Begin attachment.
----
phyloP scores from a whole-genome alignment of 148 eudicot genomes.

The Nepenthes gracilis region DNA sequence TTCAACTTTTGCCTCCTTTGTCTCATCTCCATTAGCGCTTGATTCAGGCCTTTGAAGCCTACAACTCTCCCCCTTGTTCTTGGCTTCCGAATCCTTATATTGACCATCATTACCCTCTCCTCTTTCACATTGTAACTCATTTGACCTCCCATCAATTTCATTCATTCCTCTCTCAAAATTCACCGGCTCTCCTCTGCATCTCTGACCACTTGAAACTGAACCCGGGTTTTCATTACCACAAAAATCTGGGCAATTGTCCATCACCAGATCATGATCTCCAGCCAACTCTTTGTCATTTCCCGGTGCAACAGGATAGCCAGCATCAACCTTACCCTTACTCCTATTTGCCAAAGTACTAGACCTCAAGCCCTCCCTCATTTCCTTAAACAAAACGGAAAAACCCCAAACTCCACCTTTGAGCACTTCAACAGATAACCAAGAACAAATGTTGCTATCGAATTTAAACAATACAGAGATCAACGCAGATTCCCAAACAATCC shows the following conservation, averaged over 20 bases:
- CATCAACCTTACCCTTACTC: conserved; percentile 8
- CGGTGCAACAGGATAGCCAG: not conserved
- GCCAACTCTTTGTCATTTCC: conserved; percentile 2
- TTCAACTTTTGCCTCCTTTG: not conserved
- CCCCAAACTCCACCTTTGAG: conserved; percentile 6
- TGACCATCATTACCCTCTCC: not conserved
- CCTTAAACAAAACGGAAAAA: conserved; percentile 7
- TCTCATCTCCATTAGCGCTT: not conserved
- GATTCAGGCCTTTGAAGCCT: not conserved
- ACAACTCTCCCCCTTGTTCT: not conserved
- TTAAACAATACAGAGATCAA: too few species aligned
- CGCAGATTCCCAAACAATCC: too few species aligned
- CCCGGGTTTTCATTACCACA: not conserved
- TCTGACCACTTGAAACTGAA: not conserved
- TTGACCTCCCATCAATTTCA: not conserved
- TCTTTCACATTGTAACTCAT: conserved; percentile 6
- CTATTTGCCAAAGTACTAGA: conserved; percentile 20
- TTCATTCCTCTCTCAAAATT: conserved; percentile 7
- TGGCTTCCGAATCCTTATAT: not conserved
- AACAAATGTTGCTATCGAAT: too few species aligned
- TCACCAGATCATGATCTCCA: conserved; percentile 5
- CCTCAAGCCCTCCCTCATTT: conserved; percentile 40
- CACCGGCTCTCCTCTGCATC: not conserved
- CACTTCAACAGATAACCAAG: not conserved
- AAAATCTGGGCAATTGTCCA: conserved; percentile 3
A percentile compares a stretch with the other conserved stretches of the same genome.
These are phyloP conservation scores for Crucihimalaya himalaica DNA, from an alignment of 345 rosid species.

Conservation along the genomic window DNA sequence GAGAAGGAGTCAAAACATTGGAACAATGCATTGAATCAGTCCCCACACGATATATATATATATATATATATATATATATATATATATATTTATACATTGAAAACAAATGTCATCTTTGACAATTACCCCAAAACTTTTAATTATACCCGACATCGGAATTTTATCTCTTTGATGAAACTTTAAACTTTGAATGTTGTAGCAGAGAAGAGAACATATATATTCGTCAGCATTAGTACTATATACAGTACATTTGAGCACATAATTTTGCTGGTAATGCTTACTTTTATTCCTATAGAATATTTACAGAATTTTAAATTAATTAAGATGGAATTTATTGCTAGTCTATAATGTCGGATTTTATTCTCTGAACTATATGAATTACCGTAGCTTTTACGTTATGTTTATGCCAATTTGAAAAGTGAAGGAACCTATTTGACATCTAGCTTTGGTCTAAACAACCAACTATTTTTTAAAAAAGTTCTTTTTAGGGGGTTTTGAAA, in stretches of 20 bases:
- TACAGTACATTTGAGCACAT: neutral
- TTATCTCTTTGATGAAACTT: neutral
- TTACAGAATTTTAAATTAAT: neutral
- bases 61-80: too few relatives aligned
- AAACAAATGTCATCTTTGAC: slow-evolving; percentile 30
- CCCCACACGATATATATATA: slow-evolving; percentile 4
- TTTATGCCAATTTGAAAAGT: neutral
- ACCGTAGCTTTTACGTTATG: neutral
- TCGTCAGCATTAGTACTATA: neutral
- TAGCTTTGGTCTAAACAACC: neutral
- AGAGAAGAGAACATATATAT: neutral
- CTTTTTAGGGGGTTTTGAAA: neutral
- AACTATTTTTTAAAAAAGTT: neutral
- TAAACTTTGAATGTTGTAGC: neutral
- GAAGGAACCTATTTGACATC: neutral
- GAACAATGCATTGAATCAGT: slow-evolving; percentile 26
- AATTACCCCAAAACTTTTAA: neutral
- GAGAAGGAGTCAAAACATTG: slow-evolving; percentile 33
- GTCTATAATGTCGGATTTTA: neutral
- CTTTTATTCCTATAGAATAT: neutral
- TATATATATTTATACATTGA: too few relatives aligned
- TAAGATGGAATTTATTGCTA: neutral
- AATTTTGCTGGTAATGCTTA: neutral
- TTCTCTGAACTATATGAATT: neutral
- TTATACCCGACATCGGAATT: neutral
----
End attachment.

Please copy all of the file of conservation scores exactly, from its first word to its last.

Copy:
phyloP scores from a whole-genome alignment of 148 eudicot genomes.

The Nepenthes gracilis region DNA sequence TTCAACTTTTGCCTCCTTTGTCTCATCTCCATTAGCGCTTGATTCAGGCCTTTGAAGCCTACAACTCTCCCCCTTGTTCTTGGCTTCCGAATCCTTATATTGACCATCATTACCCTCTCCTCTTTCACATTGTAACTCATTTGACCTCCCATCAATTTCATTCATTCCTCTCTCAAAATTCACCGGCTCTCCTCTGCATCTCTGACCACTTGAAACTGAACCCGGGTTTTCATTACCACAAAAATCTGGGCAATTGTCCATCACCAGATCATGATCTCCAGCCAACTCTTTGTCATTTCCCGGTGCAACAGGATAGCCAGCATCAACCTTACCCTTACTCCTATTTGCCAAAGTACTAGACCTCAAGCCCTCCCTCATTTCCTTAAACAAAACGGAAAAACCCCAAACTCCACCTTTGAGCACTTCAACAGATAACCAAGAACAAATGTTGCTATCGAATTTAAACAATACAGAGATCAACGCAGATTCCCAAACAATCC shows the following conservation, averaged over 20 bases:
- CATCAACCTTACCCTTACTC: conserved; percentile 8
- CGGTGCAACAGGATAGCCAG: not conserved
- GCCAACTCTTTGTCATTTCC: conserved; percentile 2
- TTCAACTTTTGCCTCCTTTG: not conserved
- CCCCAAACTCCACCTTTGAG: conserved; percentile 6
- TGACCATCATTACCCTCTCC: not conserved
- CCTTAAACAAAACGGAAAAA: conserved; percentile 7
- TCTCATCTCCATTAGCGCTT: not conserved
- GATTCAGGCCTTTGAAGCCT: not conserved
- ACAACTCTCCCCCTTGTTCT: not conserved
- TTAAACAATACAGAGATCAA: too few species aligned
- CGCAGATTCCCAAACAATCC: too few species aligned
- CCCGGGTTTTCATTACCACA: not conserved
- TCTGACCACTTGAAACTGAA: not conserved
- TTGACCTCCCATCAATTTCA: not conserved
- TCTTTCACATTGTAACTCAT: conserved; percentile 6
- CTATTTGCCAAAGTACTAGA: conserved; percentile 20
- TTCATTCCTCTCTCAAAATT: conserved; percentile 7
- TGGCTTCCGAATCCTTATAT: not conserved
- AACAAATGTTGCTATCGAAT: too few species aligned
- TCACCAGATCATGATCTCCA: conserved; percentile 5
- CCTCAAGCCCTCCCTCATTT: conserved; percentile 40
- CACCGGCTCTCCTCTGCATC: not conserved
- CACTTCAACAGATAACCAAG: not conserved
- AAAATCTGGGCAATTGTCCA: conserved; percentile 3
A percentile compares a stretch with the other conserved stretches of the same genome.
These are phyloP conservation scores for Crucihimalaya himalaica DNA, from an alignment of 345 rosid species.

Conservation along the genomic window DNA sequence GAGAAGGAGTCAAAACATTGGAACAATGCATTGAATCAGTCCCCACACGATATATATATATATATATATATATATATATATATATATATTTATACATTGAAAACAAATGTCATCTTTGACAATTACCCCAAAACTTTTAATTATACCCGACATCGGAATTTTATCTCTTTGATGAAACTTTAAACTTTGAATGTTGTAGCAGAGAAGAGAACATATATATTCGTCAGCATTAGTACTATATACAGTACATTTGAGCACATAATTTTGCTGGTAATGCTTACTTTTATTCCTATAGAATATTTACAGAATTTTAAATTAATTAAGATGGAATTTATTGCTAGTCTATAATGTCGGATTTTATTCTCTGAACTATATGAATTACCGTAGCTTTTACGTTATGTTTATGCCAATTTGAAAAGTGAAGGAACCTATTTGACATCTAGCTTTGGTCTAAACAACCAACTATTTTTTAAAAAAGTTCTTTTTAGGGGGTTTTGAAA, in stretches of 20 bases:
- TACAGTACATTTGAGCACAT: neutral
- TTATCTCTTTGATGAAACTT: neutral
- TTACAGAATTTTAAATTAAT: neutral
- bases 61-80: too few relatives aligned
- AAACAAATGTCATCTTTGAC: slow-evolving; percentile 30
- CCCCACACGATATATATATA: slow-evolving; percentile 4
- TTTATGCCAATTTGAAAAGT: neutral
- ACCGTAGCTTTTACGTTATG: neutral
- TCGTCAGCATTAGTACTATA: neutral
- TAGCTTTGGTCTAAACAACC: neutral
- AGAGAAGAGAACATATATAT: neutral
- CTTTTTAGGGGGTTTTGAAA: neutral
- AACTATTTTTTAAAAAAGTT: neutral
- TAAACTTTGAATGTTGTAGC: neutral
- GAAGGAACCTATTTGACATC: neutral
- GAACAATGCATTGAATCAGT: slow-evolving; percentile 26
- AATTACCCCAAAACTTTTAA: neutral
- GAGAAGGAGTCAAAACATTG: slow-evolving; percentile 33
- GTCTATAATGTCGGATTTTA: neutral
- CTTTTATTCCTATAGAATAT: neutral
- TATATATATTTATACATTGA: too few relatives aligned
- TAAGATGGAATTTATTGCTA: neutral
- AATTTTGCTGGTAATGCTTA: neutral
- TTCTCTGAACTATATGAATT: neutral
- TTATACCCGACATCGGAATT: neutral